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Elizabeth Ames Jones: Is Austin Really the Capital of Texas?

Jones argues that Austin may not be "the Capital of the State" in order to keep her Railroad Commission seat while running for Texas Senate. Hilarity ensues.
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Politics in a one-party state can be dull at times. But every once in a while the GOP coughs up a hapless third-stringer who provides some welcome amusement. God bless Elizabeth Ames Jones, the Alamo Heights tea partier and perennial-candidate-in-search-of-a-winnable-race. The latest is that Jones is trying to bend physics and the Texas Constitution by claiming she lives in two places at once.

Jones chairs the Railroad Commission of Texas, a position that requires her to “reside at the Capital of the State,” according to the Texas Constitution. Like most sentient beings who haven’t been huffing volatile organic compounds at a fracking site, Jones has for the past seven years interpreted “Capital of the State” to mean Austin. Since 2005, when Gov. Perry plucked her out of obscurity in the Texas House and plunged her into relatively less obscurity as an appointee to the Railroad Commission, Jones has officially resided in Austin, Capital of the State. She and her husband, an attorney whose firm is in Austin, own a home in Tarrytown (a posh neighborhood where all the best Tea Party politicians live).

But that was before Jones pulled out of her U.S. Senate race—due to the fact that no one could figure out why she was running other than she fancies herself a modern-day Margaret Thatcher—and filed in November to run against state Sen. Jeff Wentworth, a three-term Republican whose district is anchored in San Antonio, Jones’ hometown. (She’s actually very much from Alamo Heights, an incorporated enclave within S.A. but that’s a different story.)

The Texas Constitution, in its wisdom, requires that a candidate for Texas Senate reside in the district for at least one year. So now Jones is claiming San Antonio as her residence. But she also wants to keep her spot on the Railroad Commission, which requires of course that you live in Austin. Wentworth and plenty others have ridiculed Jones, demanding that she step down from the Railroad Commission. An Austin Democrat and Wentworth supporter is suing to stop Jones from collecting her $115,000 a year salary.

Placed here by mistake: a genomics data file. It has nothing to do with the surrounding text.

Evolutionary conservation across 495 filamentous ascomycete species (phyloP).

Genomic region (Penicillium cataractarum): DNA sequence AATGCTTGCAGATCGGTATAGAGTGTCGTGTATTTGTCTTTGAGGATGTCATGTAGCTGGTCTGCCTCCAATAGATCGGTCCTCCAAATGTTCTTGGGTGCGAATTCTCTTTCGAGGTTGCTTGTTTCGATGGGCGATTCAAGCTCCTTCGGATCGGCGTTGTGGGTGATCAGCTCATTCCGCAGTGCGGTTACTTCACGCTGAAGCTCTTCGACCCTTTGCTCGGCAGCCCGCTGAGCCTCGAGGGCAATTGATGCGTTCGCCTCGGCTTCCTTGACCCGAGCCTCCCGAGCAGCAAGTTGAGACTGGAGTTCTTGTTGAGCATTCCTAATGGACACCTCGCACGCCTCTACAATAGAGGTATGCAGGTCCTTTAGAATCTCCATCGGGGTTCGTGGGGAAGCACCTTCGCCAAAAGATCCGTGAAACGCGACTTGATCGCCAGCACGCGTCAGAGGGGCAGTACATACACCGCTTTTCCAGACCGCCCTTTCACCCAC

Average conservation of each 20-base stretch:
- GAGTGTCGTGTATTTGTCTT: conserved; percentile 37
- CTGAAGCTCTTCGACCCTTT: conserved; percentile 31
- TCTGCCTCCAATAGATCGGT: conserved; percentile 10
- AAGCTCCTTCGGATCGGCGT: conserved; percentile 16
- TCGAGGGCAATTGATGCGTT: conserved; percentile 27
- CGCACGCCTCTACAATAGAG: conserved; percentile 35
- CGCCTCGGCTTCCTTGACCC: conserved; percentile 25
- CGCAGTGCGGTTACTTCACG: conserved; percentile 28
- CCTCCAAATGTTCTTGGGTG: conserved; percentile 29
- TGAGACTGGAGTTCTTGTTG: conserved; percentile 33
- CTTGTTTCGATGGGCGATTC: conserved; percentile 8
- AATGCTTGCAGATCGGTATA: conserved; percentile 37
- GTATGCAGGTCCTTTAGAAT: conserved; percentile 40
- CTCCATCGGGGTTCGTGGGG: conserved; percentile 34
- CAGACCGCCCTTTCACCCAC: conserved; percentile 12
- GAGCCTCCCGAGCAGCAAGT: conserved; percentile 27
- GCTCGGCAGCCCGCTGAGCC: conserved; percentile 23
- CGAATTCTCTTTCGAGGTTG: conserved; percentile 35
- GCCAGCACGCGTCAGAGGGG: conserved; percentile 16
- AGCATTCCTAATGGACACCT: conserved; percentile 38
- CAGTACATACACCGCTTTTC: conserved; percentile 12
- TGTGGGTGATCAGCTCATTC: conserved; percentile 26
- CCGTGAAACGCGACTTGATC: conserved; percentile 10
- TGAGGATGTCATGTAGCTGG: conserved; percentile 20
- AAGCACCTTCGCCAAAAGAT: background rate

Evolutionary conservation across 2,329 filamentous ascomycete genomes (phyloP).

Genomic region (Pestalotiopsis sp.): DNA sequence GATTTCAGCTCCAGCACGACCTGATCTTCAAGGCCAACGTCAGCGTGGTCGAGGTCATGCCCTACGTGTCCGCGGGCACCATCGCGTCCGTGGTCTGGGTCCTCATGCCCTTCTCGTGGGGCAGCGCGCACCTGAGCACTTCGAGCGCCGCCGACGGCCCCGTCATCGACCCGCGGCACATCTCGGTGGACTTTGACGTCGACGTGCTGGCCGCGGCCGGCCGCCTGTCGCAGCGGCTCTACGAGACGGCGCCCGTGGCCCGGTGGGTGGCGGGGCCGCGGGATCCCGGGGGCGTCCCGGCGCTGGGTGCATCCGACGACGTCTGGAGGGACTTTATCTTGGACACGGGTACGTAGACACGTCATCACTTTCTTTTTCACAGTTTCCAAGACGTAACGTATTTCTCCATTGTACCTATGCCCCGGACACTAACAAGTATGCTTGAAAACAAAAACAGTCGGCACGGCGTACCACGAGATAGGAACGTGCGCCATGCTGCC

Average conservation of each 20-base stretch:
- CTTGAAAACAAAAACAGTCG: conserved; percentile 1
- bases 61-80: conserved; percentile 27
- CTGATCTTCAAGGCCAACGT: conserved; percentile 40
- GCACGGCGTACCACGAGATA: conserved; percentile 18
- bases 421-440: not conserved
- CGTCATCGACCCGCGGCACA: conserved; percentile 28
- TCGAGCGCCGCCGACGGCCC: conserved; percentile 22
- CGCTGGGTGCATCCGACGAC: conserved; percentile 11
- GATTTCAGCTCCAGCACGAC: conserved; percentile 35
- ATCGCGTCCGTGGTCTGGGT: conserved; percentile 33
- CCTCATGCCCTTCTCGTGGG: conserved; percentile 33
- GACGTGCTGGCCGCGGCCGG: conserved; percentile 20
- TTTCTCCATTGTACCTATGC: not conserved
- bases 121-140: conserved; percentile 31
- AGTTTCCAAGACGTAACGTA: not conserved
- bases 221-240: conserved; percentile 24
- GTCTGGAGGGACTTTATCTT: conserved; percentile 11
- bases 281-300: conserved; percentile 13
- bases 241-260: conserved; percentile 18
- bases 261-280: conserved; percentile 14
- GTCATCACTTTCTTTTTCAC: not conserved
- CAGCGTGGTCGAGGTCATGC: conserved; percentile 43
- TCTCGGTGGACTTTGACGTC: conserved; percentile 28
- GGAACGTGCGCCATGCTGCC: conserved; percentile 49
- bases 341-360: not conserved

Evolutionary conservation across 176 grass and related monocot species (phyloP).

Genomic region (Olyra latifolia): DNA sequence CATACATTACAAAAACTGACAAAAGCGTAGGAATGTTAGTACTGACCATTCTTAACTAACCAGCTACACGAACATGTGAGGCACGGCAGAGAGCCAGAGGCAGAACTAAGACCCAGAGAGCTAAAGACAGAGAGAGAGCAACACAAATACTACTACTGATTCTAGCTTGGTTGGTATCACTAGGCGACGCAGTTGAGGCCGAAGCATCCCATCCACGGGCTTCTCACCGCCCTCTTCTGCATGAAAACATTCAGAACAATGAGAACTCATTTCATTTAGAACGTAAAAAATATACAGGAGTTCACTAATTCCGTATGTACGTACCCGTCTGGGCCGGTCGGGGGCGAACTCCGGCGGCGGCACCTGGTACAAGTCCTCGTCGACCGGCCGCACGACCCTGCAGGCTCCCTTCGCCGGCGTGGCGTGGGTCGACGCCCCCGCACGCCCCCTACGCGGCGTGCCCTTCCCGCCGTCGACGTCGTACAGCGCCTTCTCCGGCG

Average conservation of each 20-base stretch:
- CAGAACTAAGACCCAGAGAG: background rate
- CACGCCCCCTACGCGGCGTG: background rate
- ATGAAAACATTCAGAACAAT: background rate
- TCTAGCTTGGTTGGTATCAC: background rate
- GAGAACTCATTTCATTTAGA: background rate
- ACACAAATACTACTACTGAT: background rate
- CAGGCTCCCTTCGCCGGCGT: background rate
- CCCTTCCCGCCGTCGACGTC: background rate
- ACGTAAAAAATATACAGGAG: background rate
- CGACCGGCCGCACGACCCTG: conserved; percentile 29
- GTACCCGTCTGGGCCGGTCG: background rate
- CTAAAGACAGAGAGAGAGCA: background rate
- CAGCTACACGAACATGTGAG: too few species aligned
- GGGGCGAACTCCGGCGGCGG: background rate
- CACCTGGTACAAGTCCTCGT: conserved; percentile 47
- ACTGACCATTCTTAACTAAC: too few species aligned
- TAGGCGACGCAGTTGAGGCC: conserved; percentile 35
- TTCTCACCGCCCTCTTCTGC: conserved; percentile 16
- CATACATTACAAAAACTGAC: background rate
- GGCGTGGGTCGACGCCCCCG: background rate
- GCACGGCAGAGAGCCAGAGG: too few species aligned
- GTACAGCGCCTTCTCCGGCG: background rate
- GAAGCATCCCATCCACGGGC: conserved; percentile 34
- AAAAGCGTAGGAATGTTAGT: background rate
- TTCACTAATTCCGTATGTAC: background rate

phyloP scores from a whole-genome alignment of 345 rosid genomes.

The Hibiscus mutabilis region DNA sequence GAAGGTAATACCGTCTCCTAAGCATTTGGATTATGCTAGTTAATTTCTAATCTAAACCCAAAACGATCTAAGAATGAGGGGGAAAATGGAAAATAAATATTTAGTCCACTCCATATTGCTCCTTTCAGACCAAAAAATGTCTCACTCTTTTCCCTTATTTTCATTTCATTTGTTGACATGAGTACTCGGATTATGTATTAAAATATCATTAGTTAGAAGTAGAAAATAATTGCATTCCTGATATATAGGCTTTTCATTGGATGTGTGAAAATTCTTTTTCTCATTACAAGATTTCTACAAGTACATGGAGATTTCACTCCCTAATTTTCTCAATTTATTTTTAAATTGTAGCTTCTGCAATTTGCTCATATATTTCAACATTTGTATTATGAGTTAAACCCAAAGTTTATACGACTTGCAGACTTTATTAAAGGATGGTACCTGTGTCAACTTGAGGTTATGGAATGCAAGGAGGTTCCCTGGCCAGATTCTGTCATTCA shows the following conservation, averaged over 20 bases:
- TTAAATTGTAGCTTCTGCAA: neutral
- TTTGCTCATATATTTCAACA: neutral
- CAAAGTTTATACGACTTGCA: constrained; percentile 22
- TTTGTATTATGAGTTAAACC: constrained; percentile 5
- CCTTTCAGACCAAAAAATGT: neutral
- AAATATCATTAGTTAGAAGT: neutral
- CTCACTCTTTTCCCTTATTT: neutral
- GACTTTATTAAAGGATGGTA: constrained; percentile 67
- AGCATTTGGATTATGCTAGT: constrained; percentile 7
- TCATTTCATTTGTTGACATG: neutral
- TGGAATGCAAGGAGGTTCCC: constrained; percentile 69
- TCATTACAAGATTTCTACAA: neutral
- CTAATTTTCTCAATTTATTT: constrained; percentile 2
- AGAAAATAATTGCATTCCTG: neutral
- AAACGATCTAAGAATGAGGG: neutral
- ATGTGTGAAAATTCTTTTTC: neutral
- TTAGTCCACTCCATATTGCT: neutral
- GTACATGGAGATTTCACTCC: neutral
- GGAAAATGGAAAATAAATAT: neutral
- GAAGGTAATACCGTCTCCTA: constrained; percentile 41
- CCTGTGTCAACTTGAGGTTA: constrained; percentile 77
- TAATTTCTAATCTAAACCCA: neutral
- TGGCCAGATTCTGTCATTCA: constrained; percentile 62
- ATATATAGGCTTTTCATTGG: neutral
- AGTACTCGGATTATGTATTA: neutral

What’s a person to do? How about arguing with the plain meaning of English? Recently Jones wrote to Attorney General Greg Abbott arguing that “the Capital of the State” may not be Austin.

“While this provision may seem straightforward at first glance, its meaning is unclear,” Jones wrote.

“The drafters of the Constitution were capable of prescribing the location of the ‘capital of the state’ but did not do so.

“If a statewide official lives in Rollingwood or Westlake, is he living ‘at the Capital of the State’? What about Pflugerville or Round Rock? Or, perhaps, Kyle, San Marcos, New Braunfels or San Antonio?”

Or Laredo, or Texarkana or Denver? Hell, maybe when they wrote “state” they meant Colorado. But maybe, depending on how redistricting shakes out, Jones can make it work. Wentworth’s district stretches into South Austin. She could reside in Austin and San Antonio at the same time! And after all, South Austin’s unofficial slogan is “We’re all here because we’re not all there.” Jones would fit right in.

Forrest Wilder, a native of Wimberley, Texas, is associate editor of the Observer. Forrest specializes in environmental reporting and runs the “Forrest for the Trees” blog. Forrest has appeared on Democracy Now!, The Rachel Maddow Show and numerous NPR stations. His work has been mentioned by The New York Times, the Washington Post, the New Yorker, Time magazine and many other state and national publications. Other than filing voluminous open records requests, Forrest enjoys fishing, kayaking, gardening and beer-league softball. He holds a bachelor's degree in anthropology from the University of Texas at Austin.